Some Things You May Not Know About Substance Abuse, Part 5: Addiction Takes Hostages

Addiction Takes Hostages

The further people go into addiction, the more their lives center around it.

They discard all forms of recreation in favor of activities that include substance use.

All of their friends become using friends. Non-using friends drift away and the addict is drawn to those who don’t judge because they, themselves, are doing the same thing.

Sometimes particular careers are chosen for their proximity to the drug of choice. Alcoholics become bartenders; potheads, musicians; drug users, drug dealers.

In some cases, intimate relationships end as the loved one finds that he or she is a low priority compared to the drug. They are replaced by one of two kinds of relationships: either the type where the loved one picks up after the addict and helps the addict escape the consequences, or the type where the relationship is all about use.

Things go like this until the person enters recovery, then he or she finds that all the things they love are connected in some way to use.

He can’t see his friends because all his friends use and are unlikely to support his recovery because it would challenge their own use.

The alcoholic bartender can’t return to work without being tempted to drink; the marijuana smoking musician has to watch what she does on breaks; the addicted drug dealer has to learn to sell something else.

Otherwise innocent forms of recreation, hobbies, or art may put the recovering addict at risk. A writer who cannot write without a bottle of scotch at hand is in trouble; a painter who seeks inspiration in LSD has got to find a new muse.

Even intimate relationships can be a problem if they were associated with chemical use. The wife who lovingly keeps your refrigerator stocked with brewskis, even though she hates your drinking, is as much of a problem as the breswkis themselves. The boyfriend who was your connection to a dealer may have to go as well as the dealer.

The general principle is this: first the drug takes you hostage, then it takes everything you love hostage. Even if you get yourself free, the drug still has the other hostages in its clutches. You want to be near them, but to go near puts you at risk.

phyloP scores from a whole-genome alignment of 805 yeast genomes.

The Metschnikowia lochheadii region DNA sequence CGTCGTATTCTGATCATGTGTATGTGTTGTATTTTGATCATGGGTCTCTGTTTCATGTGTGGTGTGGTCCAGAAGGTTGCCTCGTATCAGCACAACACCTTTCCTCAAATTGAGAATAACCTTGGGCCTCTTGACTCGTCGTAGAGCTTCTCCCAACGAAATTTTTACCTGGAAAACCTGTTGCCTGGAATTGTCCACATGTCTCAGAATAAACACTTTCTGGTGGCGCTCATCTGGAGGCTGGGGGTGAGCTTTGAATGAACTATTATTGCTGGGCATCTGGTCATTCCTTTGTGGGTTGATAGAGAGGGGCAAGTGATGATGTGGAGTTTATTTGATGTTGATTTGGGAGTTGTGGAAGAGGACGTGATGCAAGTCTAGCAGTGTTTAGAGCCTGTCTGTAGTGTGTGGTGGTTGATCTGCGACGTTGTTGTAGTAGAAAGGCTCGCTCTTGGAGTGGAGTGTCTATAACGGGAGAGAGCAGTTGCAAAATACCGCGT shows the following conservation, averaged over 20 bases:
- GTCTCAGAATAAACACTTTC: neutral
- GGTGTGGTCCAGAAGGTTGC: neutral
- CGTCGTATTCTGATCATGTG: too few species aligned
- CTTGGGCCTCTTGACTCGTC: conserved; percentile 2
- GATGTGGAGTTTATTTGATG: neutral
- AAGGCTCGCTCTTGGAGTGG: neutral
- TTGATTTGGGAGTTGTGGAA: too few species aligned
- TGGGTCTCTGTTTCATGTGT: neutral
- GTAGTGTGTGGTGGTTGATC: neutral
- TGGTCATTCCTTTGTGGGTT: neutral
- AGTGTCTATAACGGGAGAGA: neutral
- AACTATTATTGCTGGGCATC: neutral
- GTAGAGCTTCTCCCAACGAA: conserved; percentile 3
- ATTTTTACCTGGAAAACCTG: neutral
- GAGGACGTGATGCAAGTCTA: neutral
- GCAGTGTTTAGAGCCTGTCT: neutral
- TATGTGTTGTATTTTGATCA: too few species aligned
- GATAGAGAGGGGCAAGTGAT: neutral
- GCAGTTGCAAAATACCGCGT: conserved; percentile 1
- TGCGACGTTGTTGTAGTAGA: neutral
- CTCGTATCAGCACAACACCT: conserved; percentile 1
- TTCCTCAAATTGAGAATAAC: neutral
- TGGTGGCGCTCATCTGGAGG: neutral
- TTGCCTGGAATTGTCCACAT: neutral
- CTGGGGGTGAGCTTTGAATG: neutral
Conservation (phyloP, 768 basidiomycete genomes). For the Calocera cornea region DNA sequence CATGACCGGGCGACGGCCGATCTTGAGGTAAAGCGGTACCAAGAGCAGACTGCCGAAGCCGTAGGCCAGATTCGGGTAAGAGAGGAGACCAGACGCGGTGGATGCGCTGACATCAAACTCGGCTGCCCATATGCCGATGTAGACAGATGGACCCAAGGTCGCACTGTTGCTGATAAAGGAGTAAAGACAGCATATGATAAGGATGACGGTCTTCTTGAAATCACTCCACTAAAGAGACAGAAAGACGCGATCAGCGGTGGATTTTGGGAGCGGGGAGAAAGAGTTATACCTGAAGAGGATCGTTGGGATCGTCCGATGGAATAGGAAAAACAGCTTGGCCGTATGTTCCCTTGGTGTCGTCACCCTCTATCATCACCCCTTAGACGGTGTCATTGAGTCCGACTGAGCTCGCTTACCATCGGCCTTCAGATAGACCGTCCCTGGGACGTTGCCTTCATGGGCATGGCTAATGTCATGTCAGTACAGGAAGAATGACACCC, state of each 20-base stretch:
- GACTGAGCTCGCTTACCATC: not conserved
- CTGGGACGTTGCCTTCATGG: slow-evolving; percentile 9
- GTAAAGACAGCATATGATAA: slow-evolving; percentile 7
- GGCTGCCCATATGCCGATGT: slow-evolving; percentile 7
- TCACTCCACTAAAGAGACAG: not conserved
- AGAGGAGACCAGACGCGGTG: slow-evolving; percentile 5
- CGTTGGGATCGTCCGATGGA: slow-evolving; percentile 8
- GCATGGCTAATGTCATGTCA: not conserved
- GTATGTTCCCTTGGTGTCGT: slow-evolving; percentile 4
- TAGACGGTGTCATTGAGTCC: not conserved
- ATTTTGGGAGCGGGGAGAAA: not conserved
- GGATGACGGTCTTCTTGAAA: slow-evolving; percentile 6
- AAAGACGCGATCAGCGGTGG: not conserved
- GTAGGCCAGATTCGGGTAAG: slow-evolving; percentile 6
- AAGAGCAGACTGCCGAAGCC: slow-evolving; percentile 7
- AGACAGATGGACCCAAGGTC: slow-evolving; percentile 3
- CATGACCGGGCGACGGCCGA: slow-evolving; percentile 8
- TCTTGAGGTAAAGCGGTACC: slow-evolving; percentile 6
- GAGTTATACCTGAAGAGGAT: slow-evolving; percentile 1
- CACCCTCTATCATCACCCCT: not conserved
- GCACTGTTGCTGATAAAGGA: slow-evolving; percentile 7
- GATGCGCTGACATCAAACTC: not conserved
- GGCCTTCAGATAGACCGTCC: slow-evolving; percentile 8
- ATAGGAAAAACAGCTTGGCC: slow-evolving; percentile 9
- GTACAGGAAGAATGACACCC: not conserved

Every recovering addict wants to go in and free the hostages. They want to save their loved ones who are still addicted. They want to continue writing that novel that was started under the influence of scotch, finish that painting, inspired by a meaningful trip, work at their job, see their friends. But, consider this: you’ve seen enough hostage movies to know, it’s dangerous to free the hostages. Be sure you are safe and secure before you try it.

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Published by Keith R Wilson

I'm a licensed mental health counselor and certified alcohol and substance abuse counselor in private practice with more than 30 years experience. My newest book is The Road to Reconciliation: A Comprehensive Guide to Peace When Relationships Go Bad. I recently published a workbook connected to it titled, How to Make an Apology You’ll Never Have to Make Again. I also have another self help book, Constructive Conflict: Building Something Good Out of All Those Arguments. I’ve also published two novels, a satire of the mental health field: Fate’s Janitors: Mopping Up Madness at a Mental Health Clinic, and Intersections , which takes readers on a road trip with a suicidal therapist. If you prefer your reading in easily digestible bits, with or without with pictures, I have created a Twitter account @theshrinkslinks. MyFacebook page is called Keith R Wilson – Author.

One thought on “Some Things You May Not Know About Substance Abuse, Part 5: Addiction Takes Hostages

  1. “…either the type where the loved one picks up after the addict and helps the addict escape the consequences, or the type where the relationship is all about use.”
    I am curious about this. Very. In the field of addiction and recovery, there is a plethora of professionalized content, which, at the core, boils down to some of the messier, and quite beautiful, aspects of the human condition. Things like connection. Isolation. Loss. There was grief so powerful, it became void of any action until it just folded in on itself. And in those faces, and behind those stories, there was a vulnerable seeking that often went unanswered — for years. There is no answer, and there are never only two categories of relationship between beings — addicted or not. There are hostages, yes. And there are partners — the points you are making, I can see — and some of them resonate with some of the situations I knowingly walked into.
    The paths through or alongside addiction are never bland. There are things we don’t hear, that we even refuse to see, in the rising of our own pains when we are confronting the experiences of another human being. I believe we need to add to our language surrounding addiction, recovery, and relapse. I believe we need to expand our awareness of what is going on beneath the surface. When we engage with people in that curious and vulnerable way, we allow room for them to drop some of their defenses. That stillness can be consequence enough for a person in active addiction to feel supported while they sort through the piles of garbage around them. I enjoyed your post and I’m going to be reading more. Thanks for this. Great site so far.

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